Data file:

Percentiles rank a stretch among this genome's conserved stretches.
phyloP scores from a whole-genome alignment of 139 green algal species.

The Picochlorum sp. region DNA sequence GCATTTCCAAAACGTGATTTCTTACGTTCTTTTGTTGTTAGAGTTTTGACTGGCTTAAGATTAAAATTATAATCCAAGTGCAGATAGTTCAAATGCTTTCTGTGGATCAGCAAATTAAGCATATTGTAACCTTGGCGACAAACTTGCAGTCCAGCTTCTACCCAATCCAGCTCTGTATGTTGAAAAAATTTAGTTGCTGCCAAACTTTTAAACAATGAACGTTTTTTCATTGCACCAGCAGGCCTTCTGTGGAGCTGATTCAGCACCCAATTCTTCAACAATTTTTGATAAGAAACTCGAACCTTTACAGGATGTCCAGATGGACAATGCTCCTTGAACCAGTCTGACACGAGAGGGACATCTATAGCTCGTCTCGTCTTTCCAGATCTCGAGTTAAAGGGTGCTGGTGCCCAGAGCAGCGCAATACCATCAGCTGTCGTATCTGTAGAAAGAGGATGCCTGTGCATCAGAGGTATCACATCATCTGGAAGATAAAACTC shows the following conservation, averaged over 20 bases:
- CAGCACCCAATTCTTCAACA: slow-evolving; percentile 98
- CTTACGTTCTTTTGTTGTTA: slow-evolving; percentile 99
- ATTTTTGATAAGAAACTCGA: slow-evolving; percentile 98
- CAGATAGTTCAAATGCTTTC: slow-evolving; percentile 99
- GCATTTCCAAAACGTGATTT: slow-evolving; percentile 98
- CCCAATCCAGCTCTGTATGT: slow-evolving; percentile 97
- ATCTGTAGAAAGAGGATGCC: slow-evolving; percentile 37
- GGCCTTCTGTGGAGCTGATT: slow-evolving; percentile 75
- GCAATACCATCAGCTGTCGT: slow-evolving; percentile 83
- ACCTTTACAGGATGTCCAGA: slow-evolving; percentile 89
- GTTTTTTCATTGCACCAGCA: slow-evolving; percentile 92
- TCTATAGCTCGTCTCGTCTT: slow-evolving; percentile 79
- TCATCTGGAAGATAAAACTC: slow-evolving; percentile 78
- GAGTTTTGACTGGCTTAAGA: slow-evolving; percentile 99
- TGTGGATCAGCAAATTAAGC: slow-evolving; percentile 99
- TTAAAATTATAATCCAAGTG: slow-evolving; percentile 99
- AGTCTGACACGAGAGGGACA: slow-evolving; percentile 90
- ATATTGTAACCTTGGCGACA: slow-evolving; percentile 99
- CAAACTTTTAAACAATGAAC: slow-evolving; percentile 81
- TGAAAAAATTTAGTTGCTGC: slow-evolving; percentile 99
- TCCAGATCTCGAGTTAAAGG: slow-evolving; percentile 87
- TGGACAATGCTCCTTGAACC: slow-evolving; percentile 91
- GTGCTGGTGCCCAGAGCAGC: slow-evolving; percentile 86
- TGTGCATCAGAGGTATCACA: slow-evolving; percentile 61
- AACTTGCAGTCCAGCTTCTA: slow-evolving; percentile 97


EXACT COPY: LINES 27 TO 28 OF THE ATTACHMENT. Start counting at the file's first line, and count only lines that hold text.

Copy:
- TGTGCATCAGAGGTATCACA: slow-evolving; percentile 61
- AACTTGCAGTCCAGCTTCTA: slow-evolving; percentile 97